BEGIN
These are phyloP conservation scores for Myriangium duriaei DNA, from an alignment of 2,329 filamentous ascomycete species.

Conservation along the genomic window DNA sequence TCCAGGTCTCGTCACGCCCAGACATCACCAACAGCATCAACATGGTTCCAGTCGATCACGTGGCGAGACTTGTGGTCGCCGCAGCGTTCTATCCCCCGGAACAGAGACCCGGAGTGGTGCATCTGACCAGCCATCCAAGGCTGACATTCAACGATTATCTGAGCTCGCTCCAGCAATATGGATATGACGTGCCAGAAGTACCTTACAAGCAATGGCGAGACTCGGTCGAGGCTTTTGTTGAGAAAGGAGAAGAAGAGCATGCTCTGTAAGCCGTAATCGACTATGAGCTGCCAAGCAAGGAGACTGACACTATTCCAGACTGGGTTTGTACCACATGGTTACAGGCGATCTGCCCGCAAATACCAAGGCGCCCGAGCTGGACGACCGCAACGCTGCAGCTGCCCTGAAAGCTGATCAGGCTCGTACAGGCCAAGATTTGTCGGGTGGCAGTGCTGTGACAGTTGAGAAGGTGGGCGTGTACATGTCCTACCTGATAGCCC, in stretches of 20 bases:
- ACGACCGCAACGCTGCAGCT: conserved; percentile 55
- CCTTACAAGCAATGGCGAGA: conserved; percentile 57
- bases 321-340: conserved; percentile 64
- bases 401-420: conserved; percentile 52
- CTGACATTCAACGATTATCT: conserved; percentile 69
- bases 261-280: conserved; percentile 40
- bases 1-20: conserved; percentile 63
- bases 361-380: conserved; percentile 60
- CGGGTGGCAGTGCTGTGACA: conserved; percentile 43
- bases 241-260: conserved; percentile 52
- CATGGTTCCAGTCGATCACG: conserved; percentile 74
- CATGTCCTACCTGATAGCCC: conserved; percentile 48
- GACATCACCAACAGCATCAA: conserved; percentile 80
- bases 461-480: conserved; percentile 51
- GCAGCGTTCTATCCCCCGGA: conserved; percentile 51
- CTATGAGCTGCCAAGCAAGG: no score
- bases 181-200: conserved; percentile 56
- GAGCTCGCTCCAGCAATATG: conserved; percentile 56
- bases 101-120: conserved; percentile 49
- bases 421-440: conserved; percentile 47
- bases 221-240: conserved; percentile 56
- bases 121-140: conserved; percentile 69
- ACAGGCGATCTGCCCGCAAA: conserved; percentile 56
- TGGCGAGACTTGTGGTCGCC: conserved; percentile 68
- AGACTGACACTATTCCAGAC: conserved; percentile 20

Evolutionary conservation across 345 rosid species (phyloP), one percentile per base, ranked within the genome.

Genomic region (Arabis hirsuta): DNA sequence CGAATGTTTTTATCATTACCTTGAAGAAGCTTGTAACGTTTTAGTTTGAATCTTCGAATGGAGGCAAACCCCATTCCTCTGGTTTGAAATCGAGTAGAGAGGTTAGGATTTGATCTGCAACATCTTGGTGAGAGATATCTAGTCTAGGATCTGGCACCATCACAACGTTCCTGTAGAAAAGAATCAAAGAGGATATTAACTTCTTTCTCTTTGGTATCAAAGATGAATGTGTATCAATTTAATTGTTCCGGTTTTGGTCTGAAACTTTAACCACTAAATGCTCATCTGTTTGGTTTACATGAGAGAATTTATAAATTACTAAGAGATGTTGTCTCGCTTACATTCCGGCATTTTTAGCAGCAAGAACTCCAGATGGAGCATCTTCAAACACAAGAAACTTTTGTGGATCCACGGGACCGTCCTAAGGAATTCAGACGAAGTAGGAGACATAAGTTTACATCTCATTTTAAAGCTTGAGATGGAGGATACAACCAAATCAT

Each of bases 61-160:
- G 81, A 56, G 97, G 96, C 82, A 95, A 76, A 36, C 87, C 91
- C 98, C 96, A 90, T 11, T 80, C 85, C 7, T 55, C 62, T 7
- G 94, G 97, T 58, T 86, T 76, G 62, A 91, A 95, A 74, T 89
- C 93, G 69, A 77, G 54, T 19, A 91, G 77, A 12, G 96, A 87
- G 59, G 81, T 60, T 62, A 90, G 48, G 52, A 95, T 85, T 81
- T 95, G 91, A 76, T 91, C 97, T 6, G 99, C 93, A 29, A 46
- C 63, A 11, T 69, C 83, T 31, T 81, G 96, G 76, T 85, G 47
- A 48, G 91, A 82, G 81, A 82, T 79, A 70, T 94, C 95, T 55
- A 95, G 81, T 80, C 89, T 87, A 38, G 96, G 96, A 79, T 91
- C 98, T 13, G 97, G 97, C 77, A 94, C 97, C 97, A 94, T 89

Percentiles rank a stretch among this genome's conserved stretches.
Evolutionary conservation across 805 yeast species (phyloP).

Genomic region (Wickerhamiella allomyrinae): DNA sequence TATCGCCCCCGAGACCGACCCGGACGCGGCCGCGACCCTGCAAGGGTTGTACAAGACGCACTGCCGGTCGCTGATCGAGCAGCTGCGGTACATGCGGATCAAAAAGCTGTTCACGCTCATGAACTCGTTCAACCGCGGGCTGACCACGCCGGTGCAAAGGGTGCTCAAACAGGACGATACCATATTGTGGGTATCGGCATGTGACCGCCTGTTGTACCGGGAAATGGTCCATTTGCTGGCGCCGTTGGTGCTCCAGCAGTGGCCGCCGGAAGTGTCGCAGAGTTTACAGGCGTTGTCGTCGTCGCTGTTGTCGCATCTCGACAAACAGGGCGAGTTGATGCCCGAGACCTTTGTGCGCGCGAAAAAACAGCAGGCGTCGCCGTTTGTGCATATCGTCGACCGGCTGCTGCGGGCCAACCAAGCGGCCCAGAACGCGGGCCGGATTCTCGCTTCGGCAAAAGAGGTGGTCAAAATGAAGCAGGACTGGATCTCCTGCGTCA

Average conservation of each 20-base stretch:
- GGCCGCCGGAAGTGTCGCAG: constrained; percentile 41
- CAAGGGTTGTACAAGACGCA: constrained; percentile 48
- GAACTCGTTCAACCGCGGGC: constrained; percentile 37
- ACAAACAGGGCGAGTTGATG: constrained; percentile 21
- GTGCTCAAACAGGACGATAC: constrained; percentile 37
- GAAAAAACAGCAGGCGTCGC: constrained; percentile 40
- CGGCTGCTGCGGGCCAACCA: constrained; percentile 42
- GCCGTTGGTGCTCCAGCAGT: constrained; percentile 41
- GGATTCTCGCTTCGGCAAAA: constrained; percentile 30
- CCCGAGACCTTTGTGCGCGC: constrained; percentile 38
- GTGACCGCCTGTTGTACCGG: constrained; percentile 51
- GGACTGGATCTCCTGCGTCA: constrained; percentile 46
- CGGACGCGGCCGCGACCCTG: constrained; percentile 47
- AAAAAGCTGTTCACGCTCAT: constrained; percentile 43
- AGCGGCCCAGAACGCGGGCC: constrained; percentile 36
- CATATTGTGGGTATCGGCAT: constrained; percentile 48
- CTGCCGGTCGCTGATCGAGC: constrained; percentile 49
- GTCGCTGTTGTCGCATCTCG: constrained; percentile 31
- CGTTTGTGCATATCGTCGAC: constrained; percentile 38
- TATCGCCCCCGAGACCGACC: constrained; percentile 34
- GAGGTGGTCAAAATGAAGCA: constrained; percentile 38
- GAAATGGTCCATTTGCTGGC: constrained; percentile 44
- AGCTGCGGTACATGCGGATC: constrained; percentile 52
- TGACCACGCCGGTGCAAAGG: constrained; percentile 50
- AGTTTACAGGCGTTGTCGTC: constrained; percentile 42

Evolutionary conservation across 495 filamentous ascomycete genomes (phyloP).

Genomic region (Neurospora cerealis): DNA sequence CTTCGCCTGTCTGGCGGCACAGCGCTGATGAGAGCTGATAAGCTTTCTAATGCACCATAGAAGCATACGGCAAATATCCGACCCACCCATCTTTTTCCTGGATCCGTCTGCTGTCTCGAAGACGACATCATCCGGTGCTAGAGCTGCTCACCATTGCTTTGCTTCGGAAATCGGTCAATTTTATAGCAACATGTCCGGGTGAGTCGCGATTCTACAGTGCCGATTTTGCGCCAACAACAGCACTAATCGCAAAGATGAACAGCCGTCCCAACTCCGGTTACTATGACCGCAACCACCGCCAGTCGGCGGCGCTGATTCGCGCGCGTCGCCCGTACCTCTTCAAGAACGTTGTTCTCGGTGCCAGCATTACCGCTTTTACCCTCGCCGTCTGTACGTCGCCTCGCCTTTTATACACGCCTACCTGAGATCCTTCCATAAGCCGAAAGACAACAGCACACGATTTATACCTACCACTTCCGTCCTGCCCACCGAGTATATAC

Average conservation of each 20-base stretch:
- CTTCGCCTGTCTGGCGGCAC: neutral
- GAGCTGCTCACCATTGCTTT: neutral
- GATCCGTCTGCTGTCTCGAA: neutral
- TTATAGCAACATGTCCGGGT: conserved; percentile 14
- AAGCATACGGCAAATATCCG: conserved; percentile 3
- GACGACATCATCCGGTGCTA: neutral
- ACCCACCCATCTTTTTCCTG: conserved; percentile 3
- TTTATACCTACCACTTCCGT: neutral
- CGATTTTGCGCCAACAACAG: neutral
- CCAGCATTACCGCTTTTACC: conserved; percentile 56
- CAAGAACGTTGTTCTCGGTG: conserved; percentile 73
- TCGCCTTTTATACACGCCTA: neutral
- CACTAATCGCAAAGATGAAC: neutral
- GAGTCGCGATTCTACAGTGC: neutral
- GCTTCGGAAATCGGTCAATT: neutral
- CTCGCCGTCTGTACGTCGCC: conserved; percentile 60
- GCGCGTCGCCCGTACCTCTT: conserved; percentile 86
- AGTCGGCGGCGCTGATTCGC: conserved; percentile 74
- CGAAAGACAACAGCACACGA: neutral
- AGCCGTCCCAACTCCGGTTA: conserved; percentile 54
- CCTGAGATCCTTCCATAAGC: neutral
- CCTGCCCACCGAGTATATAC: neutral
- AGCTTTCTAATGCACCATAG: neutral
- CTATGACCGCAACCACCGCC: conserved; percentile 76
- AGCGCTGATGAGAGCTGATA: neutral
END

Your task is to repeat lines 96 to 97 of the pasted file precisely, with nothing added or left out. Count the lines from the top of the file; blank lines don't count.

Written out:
- CTATGACCGCAACCACCGCC: conserved; percentile 76
- AGCGCTGATGAGAGCTGATA: neutral